Pence Declares Victory In Legislative Session

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March 17, 2014 — TheStatehouseFile.com

INDIANAPOLIS – Gov. Mike Pence declared a legislative victory just 12 hours after the House and Senate adjourned for the year on Thursday night, saying he had won support for most of his agenda.

The governor’s staff handed out a list of 20 of his bills the General Assembly passed. But although they were all marked as ‘achieved,’ some of the biggest issues were only partial accomplishments.

The Republican sought pre-kindergarten classes for children of low-income families, but he got a pilot program in five counties.

He wanted to eliminate the property tax on business equipment and lawmakers voted instead to give counties the option to cut the tax.

And he sought $400 million for roads. Legislators gave him half that – but with the possibility of getting the rest later on.

Still, Pence says it was a good year.

“A lot of people thought we wouldn’t get a lot done in this session,” Pence acknowledged.

“But because the men and women who serve Indiana – frankly in both parties – were willing to roll their sleeves up, stay focused on the people of Indiana, stay focused on jobs and kids and families and schools, this has been a remarkably productive session of the General Assembly,” he said.

Pence said his administration will get to work on the kindergarten pilot program immediately.

Lawmakers assigned the Family and Social Services Administration the task of choosing the counties that will participate and coming up with $10 million for several thousand 4-year-olds to participate. Pence said Friday the agency has already found the money.

To qualify, a student’s family could earn no more than 127 percent of the federal poverty limit. That’s about $28,380 for a family of four. And parents would have to pledge to participate as well.

Meanwhile, the state will study the kids through third grade to determine whether the preschool program is effective.

House Speaker Brian Bosma, R-Indianapolis, said lawmakers aren’t likely to move to expand the program until at least some of the study results are in.

“It’s going to take some time to get it completely functional, to get it studied,” Bosma said. “A few years to look at the pilot program would not be reasonable.”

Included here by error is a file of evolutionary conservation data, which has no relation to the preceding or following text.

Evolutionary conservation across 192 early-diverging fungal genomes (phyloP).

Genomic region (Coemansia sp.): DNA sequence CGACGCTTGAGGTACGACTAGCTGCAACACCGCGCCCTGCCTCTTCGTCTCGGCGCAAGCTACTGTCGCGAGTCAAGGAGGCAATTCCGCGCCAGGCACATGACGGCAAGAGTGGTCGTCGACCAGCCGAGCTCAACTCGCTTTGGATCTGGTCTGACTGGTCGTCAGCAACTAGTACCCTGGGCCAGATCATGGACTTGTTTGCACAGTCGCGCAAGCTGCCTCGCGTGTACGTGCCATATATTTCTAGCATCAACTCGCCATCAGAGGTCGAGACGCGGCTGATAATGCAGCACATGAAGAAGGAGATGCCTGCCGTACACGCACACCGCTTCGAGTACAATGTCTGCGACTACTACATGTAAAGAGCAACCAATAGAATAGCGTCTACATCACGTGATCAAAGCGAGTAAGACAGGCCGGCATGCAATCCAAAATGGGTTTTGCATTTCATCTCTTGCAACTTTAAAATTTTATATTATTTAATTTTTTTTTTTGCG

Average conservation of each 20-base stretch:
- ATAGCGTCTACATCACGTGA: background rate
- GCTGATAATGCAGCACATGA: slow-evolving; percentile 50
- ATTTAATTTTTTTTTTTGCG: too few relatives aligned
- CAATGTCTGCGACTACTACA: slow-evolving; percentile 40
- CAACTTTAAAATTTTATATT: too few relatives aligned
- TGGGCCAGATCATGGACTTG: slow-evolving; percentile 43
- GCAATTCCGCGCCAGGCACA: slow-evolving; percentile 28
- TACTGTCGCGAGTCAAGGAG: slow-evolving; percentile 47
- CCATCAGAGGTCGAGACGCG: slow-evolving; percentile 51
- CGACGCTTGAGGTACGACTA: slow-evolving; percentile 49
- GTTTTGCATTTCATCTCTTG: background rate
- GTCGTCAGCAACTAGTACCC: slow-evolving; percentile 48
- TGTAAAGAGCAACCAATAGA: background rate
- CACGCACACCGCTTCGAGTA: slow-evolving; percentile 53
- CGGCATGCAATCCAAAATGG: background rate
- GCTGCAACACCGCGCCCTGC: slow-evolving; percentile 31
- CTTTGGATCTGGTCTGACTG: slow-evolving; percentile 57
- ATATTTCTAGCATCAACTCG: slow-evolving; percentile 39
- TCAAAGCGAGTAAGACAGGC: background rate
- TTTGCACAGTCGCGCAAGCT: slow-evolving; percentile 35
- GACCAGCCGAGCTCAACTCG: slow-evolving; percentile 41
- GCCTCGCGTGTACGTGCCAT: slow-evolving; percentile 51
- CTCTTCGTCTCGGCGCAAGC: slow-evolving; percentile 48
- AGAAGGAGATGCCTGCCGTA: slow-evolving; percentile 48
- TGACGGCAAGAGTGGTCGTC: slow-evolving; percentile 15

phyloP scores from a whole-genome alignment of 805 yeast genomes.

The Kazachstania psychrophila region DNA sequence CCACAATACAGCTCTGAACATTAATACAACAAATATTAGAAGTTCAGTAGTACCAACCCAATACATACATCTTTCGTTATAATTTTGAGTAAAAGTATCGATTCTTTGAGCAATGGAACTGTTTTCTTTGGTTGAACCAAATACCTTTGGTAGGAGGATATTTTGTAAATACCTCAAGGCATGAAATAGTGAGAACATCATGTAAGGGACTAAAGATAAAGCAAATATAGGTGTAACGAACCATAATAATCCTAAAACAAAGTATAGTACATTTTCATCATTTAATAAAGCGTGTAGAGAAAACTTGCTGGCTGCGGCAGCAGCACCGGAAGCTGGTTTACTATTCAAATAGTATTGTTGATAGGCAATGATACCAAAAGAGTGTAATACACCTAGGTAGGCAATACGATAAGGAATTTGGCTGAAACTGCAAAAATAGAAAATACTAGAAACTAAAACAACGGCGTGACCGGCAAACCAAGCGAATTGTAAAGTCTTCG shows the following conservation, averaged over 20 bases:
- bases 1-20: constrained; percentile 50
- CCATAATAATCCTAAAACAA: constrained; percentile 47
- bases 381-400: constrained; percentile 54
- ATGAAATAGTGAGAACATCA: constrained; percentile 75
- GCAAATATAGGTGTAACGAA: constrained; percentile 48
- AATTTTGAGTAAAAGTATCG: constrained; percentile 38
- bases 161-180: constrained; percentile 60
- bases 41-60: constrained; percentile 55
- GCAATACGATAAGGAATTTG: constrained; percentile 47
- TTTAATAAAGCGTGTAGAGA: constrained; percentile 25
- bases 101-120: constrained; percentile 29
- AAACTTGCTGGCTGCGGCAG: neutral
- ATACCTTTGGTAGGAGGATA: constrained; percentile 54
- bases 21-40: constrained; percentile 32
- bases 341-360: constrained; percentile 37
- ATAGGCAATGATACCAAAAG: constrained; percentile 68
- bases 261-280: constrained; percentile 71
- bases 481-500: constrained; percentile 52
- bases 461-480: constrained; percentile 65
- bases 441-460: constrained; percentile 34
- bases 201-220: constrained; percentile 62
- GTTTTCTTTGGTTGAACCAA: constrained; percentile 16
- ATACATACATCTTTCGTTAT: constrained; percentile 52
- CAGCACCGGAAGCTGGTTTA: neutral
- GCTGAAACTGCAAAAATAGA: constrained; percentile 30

The House had originally proposed the five-county pilot in January but members of the Senate said they were concerned about the cost of fully implementing a system. Lawmakers compromised on the plan requiring Pence to come up with the money.

But on Friday, Senate Appropriations Chairman Luke Kenley reiterated that pre-K and other spending programs must be weighed against existing priorities as lawmakers write a two-year budget in 2015.

Democrats on Friday praised the preschool pilot program. But Senate Minority Leader Tim Lanane, D-Anderson, said the state needs to do more.

“We’re going to have the opportunity now to see the benefits of early childhood ed. When we come back next year, the challenge is going to be: Let’s make a meaningful commitment to expanding this to every child.”

But House Minority Leader Scott Pelath said preschool is one of the few bright spots in a session that otherwise did little to help most Hoosiers. He said majority Republicans focused too much on helping big business.

Pence plans to sign legislation to extend the reduction of the corporate tax rate, which was already scheduled to drop to 6.5 percent in fiscal year 2016. The legislation will phase in an additional reduction, lowering every year through 2022, when the rate reaches 4.9 percent.

“The continuing reduction in corporate taxes in Indiana is shameless. It’s shameless,” Pelath said. “And there isn’t any evidence it will produce a single job.”

And the bill gives local officials the power to cut the property tax on business inventory – or abate it for 20 years for individual projects.

Republicans said Friday that cutting business taxes – and letting local officials in part decide the best way to go about it – will help boost the state’s economy.

Senate President Pro Tem David Long, R-Fort Wayne, said the legislation will create a “better environment for jobs and entrepreneurship and companies to come to our state.”

Pence also praised legislation that provides more money for state highway projects.

The compromise bill allows Pence’s administration to spend $200 million on new highway projects starting on July 1.

Then it puts the bipartisan State Budget Committee – which includes four lawmakers and the governor’s budget director – in charge of deciding when or even whether to transfer another $200 million from the state’s main checking account to the highway fund.

Pence said Friday he is considering vetoes of some of the other bills headed to his desk, but he wouldn’t provide specifics.


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